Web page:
The Penn Hills High School graduate has been the hardest player to block during practices, according to anyone within three zip codes of Mobile, Ala. No less an NFL draft authority than the NFL Network's Mike Mayock has compared Donald to Bengals defensive tackle Geno Atkins.


ESPN's NFL draft experts on the ground are similarly impressed with Donald. Here is one item from a story that Todd McShay, Steve Muench and Kevin Weidl collaborated on after watching the Senior Bowl practices: "Donald showed the ability to beat offensive linemen with quickness, power and active hands, and his ability to do it so many different ways make it that much harder to keep him off the quarterback."

Sounds like a player who will really help a team.

And the Steelers should know as much if not more about Donald than any other team by the time the NFL draft rolls around in May.

Pitt shares a practice facility with the Steelers, and general manager Kevin Colbert has said the team does more homework on local prospects because proximity provides that advantage -- and because the Steelers don't want to let a potential great player get away.

The problem with Donald: He clearly is a better fit in 4-3 defense as an attacking tackle rather than a hold-the-point-of-attack end in a 3-4 scheme.

The 6-foot, 288-pound Donald is probably too small to play nose tackle in a 3-4 defense and would likely be miscast in that role, too.

But he also seems like a classic case of player who transcends measurables and can play regardless of scheme. The Steelers, I'm guessing, would love to keep Donald in Pittsburgh but their top picks will be used on players who are better fits for them and fill a need.

And since it is unlikely that Donald lasts beyond the second round of the draft, he will probably continue his football career outside of Pittsburgh.
Mike Tomlin's worst nightmare could accompany the Steelers to the serene setting of St. Vincent College in late July.

The Steelers are one of just eight teams that are, ahem, eligible for HBO's “Hard Knocks” this year, and imagine the ratings bonanza that the only team to win six Super Bowls would provide with an inside look at its training camp.

Tomlin surely does not want to find out just how many viewers the Steelers would attract by appearing on "Hard Knocks."

He is as closely guarded about his team's inner workings as any coach, and Tomlin loves training camp because it minimizes distractions with players living in dorm rooms and abiding by curfews at the small college that has hosted the Steelers every summer for almost 50 years.

TV cameras with the kind of access that “Hard Knocks” enjoys are the last thing Tomlin wants as he molds a team that has missed the playoffs in consecutive seasons for the first time on his watch.

The best-case scenario for Tomlin and the Steelers is that one of the other teams eligible for “Hard Knocks” is so desperate for the publicity that it lobbies the NFL to be the subject of the long-running series.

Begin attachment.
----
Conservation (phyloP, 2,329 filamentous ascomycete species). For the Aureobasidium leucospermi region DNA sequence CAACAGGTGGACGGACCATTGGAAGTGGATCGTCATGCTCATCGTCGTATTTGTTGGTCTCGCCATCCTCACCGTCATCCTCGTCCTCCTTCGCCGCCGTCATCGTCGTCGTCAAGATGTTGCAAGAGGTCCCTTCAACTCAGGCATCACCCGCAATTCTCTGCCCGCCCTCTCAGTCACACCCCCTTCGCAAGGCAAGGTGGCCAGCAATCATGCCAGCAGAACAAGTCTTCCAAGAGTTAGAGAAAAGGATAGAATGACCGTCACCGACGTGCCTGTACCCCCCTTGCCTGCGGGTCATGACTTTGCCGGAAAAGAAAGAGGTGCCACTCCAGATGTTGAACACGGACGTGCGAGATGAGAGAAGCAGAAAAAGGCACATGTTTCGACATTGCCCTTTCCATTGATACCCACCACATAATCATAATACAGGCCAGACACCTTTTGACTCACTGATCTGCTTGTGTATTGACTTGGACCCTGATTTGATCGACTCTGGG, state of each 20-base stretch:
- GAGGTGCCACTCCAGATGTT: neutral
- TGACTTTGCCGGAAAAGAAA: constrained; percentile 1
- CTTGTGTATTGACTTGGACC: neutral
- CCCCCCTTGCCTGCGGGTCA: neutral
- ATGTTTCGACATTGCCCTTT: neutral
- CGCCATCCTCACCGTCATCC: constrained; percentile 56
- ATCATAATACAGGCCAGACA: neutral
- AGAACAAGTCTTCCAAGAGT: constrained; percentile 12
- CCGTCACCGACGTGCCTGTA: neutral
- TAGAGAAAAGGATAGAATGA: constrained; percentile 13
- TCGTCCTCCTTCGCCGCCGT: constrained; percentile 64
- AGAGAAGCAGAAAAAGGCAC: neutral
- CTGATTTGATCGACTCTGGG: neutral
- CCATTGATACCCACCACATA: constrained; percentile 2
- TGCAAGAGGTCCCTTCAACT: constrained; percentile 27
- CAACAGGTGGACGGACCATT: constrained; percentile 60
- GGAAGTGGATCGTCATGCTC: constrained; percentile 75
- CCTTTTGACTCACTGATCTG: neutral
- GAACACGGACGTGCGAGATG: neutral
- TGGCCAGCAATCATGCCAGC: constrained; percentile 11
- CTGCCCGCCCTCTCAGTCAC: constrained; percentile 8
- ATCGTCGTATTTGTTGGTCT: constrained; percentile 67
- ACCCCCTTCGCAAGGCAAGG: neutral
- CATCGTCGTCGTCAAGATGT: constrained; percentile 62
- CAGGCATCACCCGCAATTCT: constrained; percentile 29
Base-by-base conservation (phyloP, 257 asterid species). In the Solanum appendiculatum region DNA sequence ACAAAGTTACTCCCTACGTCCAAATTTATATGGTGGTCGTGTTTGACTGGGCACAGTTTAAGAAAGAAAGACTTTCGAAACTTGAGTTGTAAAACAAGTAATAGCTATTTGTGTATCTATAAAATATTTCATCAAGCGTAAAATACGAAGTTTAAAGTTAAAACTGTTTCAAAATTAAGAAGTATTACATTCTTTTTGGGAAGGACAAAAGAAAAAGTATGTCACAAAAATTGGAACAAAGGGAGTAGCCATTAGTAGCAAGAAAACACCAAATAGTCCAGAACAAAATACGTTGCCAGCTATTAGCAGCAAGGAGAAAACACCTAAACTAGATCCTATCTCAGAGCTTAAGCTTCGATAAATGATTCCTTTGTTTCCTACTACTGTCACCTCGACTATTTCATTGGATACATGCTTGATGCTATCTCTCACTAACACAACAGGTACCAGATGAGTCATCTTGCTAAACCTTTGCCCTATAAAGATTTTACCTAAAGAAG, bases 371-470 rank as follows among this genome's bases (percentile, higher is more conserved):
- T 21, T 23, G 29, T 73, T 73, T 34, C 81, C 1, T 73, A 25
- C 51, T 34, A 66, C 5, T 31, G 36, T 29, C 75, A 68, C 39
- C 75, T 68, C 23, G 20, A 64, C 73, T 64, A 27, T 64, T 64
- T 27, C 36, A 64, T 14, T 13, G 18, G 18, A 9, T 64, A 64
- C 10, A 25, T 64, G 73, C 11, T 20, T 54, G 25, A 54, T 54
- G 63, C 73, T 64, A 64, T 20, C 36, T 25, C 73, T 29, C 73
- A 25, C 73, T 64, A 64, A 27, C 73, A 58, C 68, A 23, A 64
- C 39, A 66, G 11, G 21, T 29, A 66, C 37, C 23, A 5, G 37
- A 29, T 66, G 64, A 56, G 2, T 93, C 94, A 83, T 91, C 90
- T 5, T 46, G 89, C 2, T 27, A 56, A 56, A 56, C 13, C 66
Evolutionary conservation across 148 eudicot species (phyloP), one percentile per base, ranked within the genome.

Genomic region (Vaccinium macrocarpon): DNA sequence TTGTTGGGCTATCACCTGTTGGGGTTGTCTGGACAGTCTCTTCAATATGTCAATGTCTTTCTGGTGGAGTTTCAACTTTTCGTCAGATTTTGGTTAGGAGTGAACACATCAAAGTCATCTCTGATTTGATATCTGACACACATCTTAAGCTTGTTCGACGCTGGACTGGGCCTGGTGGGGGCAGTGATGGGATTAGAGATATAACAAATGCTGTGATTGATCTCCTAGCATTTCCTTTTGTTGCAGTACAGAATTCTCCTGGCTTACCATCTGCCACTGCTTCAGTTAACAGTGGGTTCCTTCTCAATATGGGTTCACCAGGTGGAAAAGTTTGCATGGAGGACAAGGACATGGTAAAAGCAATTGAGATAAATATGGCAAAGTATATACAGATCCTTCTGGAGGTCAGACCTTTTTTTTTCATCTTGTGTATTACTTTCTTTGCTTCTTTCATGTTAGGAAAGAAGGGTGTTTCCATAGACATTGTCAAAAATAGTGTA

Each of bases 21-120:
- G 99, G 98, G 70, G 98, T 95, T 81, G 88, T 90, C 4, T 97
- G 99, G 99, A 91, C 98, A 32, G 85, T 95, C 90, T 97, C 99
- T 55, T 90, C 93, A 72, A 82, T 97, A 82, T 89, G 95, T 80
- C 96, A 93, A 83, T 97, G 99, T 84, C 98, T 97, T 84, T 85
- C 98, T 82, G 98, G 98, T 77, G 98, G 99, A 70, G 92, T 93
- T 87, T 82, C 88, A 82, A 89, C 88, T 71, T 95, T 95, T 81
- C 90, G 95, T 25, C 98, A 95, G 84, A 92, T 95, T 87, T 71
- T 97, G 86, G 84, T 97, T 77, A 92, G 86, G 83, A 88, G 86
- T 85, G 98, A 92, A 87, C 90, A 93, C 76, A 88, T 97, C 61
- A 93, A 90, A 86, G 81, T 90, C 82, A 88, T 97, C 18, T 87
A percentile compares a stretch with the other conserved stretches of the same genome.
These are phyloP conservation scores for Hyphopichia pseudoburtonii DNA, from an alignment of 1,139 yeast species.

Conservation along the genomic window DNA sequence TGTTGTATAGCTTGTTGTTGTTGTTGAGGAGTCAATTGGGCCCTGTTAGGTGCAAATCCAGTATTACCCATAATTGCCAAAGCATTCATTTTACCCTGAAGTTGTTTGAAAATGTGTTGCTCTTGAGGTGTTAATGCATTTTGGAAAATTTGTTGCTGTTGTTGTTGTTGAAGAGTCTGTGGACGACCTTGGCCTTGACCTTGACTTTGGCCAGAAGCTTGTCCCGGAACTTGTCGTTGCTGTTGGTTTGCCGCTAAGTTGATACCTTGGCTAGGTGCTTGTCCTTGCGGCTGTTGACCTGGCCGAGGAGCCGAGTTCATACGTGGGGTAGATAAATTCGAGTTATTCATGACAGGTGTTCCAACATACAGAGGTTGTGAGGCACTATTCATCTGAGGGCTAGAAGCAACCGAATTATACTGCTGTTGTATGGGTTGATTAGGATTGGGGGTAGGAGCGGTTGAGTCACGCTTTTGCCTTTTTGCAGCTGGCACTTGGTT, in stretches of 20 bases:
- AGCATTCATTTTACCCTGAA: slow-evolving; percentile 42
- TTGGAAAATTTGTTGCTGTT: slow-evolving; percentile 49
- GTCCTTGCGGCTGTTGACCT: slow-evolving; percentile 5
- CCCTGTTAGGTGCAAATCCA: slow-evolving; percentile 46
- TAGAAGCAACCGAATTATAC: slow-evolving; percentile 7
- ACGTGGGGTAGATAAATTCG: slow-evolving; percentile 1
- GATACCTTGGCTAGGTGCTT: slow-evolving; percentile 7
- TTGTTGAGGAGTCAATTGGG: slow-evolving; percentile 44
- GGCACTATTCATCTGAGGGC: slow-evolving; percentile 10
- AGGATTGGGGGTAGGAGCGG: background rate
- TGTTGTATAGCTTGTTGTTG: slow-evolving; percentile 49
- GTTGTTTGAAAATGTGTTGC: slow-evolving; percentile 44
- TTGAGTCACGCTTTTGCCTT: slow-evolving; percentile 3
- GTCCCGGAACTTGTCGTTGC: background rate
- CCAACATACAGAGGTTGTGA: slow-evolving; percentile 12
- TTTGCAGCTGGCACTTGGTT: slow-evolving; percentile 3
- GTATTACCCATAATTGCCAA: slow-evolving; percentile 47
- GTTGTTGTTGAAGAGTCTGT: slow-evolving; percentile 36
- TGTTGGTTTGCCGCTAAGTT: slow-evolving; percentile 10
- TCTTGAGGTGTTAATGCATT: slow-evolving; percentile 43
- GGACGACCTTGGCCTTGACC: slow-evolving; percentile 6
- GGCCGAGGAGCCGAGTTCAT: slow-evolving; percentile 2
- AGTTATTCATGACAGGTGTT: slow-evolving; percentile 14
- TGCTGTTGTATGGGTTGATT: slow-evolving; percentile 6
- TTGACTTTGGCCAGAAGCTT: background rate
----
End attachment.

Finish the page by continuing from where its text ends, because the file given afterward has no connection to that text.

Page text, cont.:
The Jaguars are among the eight teams eligible for “Hard Knocks,” and no team has more trouble filling its stadium than Jacksonville. The Steelers, meanwhile, need “Hard Knocks” as much as they need another season of offensive linemen dropping like bowling pins.

The show would offer a compelling look at Tomlin and one of the NFL's flagship franchises behind closed doors. But you can bet the Steelers will do everything they can to keep HBO from documenting their training camp anytime soon.

In other Steelers/NFL news:
  • The Steelers are down to one representative in the Pro Bowl after strong safety Troy Polamalu opted out of the annual all-star game with an injury. Funny, that Polamalu played every snap this season. But it's hard to blame him for withdrawing from a game that should have been put out of its misery by now and replaced with some sort of showcase anchored by a skills competition. Browns safety T.J. Ward replaced Polamalu on the Pro Bowl roster, giving four-win Cleveland six Pro Bowlers.
  • The extra-point could be getting the boot, and I would have no problem if the NFL did away with it. Forget ways to make the play after a touchdown more meaningful. How about getting rid of a kick that has become automatic to shave a little time off games that are getting longer and longer?

Here are a few other links:
  •'s Mike Prisuta looks at playing running back from the eyes of Le'Veon Bell. Speaking of Bell, I talked to former Steelers running back Jerome Bettis about a number of subjects and he is a big fan of Bell and plans on reaching out to him. I will have more on that, the Hall of Fame and Bettis' take on the Steelers in later posts.
  • Browns reporters Pat McManamon takes a look at the history Cleveland's next head coach will have to overcome.
  • CBS NFL draft analyst Dane Brugler provides an update from the Senior Bowl, and among the players who jumped out at him during the North team's first practice were Pitt defensive tackle Aaron Donald.